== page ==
The Basics of Carbon Markets and Trends: Something to Keep an Eye On

By Karen Hills, Center for Sustaining Agriculture and Natural Resources, Washington State University

Certain carbon markets could provide a win-win for producers and environmental interests pursuing reduction in emissions. Photo: Scott McLeod under CC BY 2.0.

The ability to store carbon in soils—to sequester carbon—has been receiving increased attention lately, including on AgClimate.net. Recent posts included articles about potential for croplands in the inland Pacific Northwest to sequester carbon and an article on the emerging carbon markets and their relevance for fruit and vegetable producers. Carbon markets offer the promise of monetizing the benefits of practices that add carbon to the soil, and are also good for soil health. If these markets are effective, they would provide a win-win for producers and environmental interests.

Thanks to the wonders of a zoom-friendly world, I recently attended a mini-workshop hosted by the University of Florida and the Institute of Food and Agricultural Extension where we explored carbon markets. Continue reading

ANNOUNCEMENT: SoilCon is Returning in February 2022! Register Today

Logo. SoilCon: Washington Soil Health Week, February 22-23, 2023 #WASoilConThe Washington State Soil Health Initiative, with support from Western Sustainable Agriculture Research and Education, is proud to announce that SoilCon is returning in 2022. This virtual conference will bring research, extension, and production together to discuss soil health parameters at a local, regional, and global scale. The conference will be held February 22nd & 23rd, with sessions from 8:00am-12:00pm PST each day.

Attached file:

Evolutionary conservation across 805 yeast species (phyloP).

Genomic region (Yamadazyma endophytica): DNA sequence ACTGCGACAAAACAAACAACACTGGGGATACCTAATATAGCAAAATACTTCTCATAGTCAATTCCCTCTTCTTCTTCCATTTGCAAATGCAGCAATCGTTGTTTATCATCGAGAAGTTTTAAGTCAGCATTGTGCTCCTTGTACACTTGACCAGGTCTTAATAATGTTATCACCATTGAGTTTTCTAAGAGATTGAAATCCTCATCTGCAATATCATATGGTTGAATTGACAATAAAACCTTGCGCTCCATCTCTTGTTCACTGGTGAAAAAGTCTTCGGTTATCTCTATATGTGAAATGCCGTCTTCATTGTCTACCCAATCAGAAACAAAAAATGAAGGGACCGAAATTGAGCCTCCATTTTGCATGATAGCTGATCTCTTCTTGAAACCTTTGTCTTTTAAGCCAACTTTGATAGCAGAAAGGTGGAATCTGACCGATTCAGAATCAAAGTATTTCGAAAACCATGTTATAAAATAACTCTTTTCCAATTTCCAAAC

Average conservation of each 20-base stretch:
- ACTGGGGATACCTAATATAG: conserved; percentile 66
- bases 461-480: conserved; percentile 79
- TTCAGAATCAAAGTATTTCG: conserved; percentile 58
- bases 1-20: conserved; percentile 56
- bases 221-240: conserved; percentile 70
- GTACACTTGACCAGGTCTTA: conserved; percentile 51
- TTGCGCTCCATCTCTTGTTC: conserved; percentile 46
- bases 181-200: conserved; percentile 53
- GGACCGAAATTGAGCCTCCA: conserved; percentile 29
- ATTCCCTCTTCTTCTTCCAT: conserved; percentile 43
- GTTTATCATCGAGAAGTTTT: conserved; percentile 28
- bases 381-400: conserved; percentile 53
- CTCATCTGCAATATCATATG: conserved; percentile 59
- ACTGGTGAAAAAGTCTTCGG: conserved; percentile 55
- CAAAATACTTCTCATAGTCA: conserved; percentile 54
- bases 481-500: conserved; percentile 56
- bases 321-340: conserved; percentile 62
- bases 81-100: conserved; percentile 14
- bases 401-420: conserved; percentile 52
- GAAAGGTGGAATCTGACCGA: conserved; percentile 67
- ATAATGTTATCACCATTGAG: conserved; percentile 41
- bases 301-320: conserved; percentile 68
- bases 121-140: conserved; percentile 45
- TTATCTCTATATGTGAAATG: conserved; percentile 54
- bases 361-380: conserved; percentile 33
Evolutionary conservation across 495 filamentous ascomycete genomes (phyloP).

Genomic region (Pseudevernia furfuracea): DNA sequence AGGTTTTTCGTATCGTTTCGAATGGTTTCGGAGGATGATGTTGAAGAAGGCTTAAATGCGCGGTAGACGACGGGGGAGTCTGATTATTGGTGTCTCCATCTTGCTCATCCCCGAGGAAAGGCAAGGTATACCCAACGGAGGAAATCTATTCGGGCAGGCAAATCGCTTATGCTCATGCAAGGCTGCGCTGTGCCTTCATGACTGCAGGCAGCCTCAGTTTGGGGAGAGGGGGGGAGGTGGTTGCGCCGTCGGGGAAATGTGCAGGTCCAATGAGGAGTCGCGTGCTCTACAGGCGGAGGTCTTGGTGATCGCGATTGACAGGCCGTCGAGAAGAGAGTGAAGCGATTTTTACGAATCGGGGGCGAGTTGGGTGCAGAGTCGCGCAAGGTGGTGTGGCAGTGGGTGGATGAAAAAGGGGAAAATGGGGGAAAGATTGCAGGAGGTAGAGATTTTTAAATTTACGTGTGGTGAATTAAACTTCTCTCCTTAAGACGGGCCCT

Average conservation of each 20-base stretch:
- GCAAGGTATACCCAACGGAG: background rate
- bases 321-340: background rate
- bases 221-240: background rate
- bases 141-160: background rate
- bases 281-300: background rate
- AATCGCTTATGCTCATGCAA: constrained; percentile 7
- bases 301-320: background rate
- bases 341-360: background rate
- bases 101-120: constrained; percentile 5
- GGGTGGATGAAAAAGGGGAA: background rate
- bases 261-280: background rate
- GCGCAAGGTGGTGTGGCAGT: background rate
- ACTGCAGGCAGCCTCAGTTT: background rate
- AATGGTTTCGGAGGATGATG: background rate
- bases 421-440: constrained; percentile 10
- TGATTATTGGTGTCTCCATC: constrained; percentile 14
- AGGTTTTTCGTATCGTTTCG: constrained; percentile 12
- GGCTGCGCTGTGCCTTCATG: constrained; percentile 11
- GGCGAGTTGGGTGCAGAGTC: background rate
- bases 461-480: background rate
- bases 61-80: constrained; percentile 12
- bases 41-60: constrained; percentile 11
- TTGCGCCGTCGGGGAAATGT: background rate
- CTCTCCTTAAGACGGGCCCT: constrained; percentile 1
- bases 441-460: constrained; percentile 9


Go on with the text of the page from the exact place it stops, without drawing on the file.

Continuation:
Continue reading

Building Better Biochar Breakthroughs: A Roadmap for Biochar Research

By Embrey Bronstad, Center for Sustaining Agriculture and Natural Resources, Washington State University

What is the first thing you think when you hear “Black Gold”? Is it the theme song for the Beverly Hillbillies? A baritone “Texas Tea”? Well, some people think “BIOCHAR!”

Hand holding a handful of dark, soil-like substance

A climate and farming boon: Biochar! Photo: Flickr user mavnjess under CC BY-NC 2.0.